What is approx. percentage of your total

record collection do you actually listen to? I am particularly interested in those with collections numbering in the thousands.
I listen to about 100 on a regular basis. Total lp collection is 11,500
I've got over 53,000 songs from over 5,000 albums by roughly 2,400 artists on my server.

First, I've been collecting music for 45 years. I'm not in the habit of tossing out an old album just because I bought a new one. Second, my musical taste is very eclectic and not geared to what's currently popular or only the music of my youth.

Some days I have an urge for classical. That could be J.S. Bach, or Christian Bach, or it could be Offenbach. This past weekend I listened to The Subdudes and a few days before that I was on a "new flamenco" kick. The weekend before was an early 20th century jazz fest with Scott Joplin, Eubie Blake and others.

So, the point is, if I hear music I like, I buy it. Once I buy it, I keep it so I can listen again, whenever that may be. Do that for a couple of decades and one day you'll wake up and realize you have a bunch of music!
Why are you asking? I don't own that many records to start with. Does it mean anything in particulart? Just curious.
I'm asking because I own about 600 records and I listen to maybe 10% on a regular basis. I'm curious as to someone who has a collection of thousands of records actually knows what they have and how they decide what to listen to. My head would spin.
I'm curious as to someone who has a collection of thousands of records actually knows what they have and how they decide what to listen to.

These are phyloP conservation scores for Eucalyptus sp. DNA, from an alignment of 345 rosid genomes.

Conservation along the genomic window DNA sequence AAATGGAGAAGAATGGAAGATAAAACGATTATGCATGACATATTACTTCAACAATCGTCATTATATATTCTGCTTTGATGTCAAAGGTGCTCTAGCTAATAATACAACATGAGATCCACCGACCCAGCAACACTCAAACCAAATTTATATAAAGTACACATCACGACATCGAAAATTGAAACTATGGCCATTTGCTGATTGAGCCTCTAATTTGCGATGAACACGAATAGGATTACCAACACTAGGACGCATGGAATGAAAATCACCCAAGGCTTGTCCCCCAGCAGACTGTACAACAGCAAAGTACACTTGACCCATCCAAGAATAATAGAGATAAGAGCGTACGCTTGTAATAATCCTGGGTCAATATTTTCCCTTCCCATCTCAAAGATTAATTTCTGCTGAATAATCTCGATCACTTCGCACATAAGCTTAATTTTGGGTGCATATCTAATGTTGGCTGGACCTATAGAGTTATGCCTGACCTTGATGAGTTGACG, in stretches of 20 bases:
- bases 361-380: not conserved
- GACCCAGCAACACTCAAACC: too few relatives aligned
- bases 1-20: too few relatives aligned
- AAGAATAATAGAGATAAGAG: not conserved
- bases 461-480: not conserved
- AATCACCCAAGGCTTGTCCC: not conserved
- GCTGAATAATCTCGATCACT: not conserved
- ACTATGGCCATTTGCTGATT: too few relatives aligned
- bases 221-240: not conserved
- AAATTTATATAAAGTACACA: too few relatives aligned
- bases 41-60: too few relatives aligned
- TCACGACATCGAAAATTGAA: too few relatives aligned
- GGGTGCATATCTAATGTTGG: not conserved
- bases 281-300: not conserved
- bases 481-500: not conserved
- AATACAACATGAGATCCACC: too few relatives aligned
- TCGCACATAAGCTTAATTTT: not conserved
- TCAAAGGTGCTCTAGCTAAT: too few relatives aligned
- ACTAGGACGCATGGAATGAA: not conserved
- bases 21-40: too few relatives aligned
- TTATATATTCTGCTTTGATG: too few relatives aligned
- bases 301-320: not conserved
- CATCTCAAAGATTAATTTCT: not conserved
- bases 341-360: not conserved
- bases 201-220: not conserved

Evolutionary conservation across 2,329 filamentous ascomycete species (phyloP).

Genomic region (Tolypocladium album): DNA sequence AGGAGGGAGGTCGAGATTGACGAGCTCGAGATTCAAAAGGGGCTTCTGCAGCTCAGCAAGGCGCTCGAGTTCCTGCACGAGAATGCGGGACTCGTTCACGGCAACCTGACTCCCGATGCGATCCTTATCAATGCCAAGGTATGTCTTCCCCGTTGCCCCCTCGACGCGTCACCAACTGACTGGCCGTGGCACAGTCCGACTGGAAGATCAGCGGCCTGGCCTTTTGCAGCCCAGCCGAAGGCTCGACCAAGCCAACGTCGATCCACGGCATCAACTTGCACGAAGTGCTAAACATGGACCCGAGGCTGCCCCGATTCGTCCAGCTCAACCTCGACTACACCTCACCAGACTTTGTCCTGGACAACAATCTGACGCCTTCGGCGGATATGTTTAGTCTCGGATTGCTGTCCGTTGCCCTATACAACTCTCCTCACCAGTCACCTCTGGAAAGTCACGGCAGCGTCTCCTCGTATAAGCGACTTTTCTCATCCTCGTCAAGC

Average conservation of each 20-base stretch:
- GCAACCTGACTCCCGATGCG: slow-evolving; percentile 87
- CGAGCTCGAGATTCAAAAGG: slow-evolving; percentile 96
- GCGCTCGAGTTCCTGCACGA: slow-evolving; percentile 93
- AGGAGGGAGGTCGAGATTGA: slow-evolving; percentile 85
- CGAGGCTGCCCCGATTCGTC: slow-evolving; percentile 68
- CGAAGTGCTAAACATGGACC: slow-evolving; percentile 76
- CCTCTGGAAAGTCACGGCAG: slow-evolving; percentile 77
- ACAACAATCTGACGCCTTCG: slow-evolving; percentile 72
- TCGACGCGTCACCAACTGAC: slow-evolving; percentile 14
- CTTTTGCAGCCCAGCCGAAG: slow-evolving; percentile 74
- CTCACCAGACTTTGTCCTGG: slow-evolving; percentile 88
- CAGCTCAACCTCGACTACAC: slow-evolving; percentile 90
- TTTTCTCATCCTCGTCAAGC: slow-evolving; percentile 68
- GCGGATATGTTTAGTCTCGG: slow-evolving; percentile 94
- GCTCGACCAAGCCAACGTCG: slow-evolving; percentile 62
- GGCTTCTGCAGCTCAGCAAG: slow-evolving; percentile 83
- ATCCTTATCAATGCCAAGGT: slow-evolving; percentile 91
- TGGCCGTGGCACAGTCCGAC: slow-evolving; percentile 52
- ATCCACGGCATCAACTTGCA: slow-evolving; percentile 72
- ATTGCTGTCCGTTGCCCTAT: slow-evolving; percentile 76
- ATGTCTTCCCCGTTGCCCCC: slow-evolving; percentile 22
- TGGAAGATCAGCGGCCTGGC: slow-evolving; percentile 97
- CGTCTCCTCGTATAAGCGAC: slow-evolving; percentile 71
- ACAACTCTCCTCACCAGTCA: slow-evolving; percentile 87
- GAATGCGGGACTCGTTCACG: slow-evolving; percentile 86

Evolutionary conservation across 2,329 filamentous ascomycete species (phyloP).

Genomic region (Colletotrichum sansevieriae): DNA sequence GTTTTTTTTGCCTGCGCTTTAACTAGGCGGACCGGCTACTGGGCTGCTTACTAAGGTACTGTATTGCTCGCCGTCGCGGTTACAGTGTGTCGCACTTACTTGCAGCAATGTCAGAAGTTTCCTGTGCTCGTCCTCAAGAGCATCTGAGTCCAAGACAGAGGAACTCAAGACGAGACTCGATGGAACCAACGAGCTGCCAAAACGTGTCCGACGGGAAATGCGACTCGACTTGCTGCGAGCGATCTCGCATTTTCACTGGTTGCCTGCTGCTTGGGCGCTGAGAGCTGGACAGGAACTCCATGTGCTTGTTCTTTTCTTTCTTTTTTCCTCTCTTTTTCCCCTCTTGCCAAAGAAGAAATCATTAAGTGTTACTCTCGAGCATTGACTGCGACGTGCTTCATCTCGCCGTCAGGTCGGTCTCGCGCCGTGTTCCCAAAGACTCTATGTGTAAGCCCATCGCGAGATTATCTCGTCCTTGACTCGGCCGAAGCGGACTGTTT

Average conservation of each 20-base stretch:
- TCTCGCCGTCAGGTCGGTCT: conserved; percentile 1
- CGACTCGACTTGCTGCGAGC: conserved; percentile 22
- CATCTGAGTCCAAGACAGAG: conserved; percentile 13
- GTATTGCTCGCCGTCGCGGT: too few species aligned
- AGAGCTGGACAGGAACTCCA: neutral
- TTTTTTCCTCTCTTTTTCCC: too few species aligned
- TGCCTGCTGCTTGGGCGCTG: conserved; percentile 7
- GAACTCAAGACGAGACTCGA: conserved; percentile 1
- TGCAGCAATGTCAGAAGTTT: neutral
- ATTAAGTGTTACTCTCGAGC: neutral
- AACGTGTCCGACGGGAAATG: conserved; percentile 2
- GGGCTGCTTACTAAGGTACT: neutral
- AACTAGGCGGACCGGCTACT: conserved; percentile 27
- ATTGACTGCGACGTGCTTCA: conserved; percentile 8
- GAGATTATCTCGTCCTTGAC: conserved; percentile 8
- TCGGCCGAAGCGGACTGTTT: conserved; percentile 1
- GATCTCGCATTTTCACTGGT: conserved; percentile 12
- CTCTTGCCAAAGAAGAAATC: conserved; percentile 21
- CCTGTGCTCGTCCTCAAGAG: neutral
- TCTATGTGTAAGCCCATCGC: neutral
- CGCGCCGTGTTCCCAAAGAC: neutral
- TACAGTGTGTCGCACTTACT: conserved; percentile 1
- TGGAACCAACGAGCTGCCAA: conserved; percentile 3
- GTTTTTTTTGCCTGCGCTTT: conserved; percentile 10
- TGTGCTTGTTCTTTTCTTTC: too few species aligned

About 10 years ago I decided to make the switch to digital and started converting my LP and open reel collection. That was about 2,000 albums at the time.

In the process, I discovered a lot of material that, 1) I'd either forgotten I had, or 2) I couldn't even remember acquiring. (There were only a couple in that category.) Discovering I had copies of a few un-released masters on open reel was a real treat.

One advantage of a music server is it makes searching your collection much easier than checking what's on the shelf. Doesn't matter if you're looking by album, song title, artist, year, genre or whatever, I just find it a lot easier to enjoy what I have.
Have approx 2000 vinyls... Half of them are digitized 5% in poor condition, but kept due to inability to get better condition and to extream rarity. 90% in near-mint condition. I don't have and don't use record cleaner or record cleaning liquids and buy them clean and mint most of the times. I listen to all of them and don't have particular preference what I listen most of the time since I like them all with exeption to few rare records that I prefer to keep mint-mint that had only been played once to digitize.
I moved almost all of my CDs to CDR's and computer that has near 400gB of music videos and lossless music.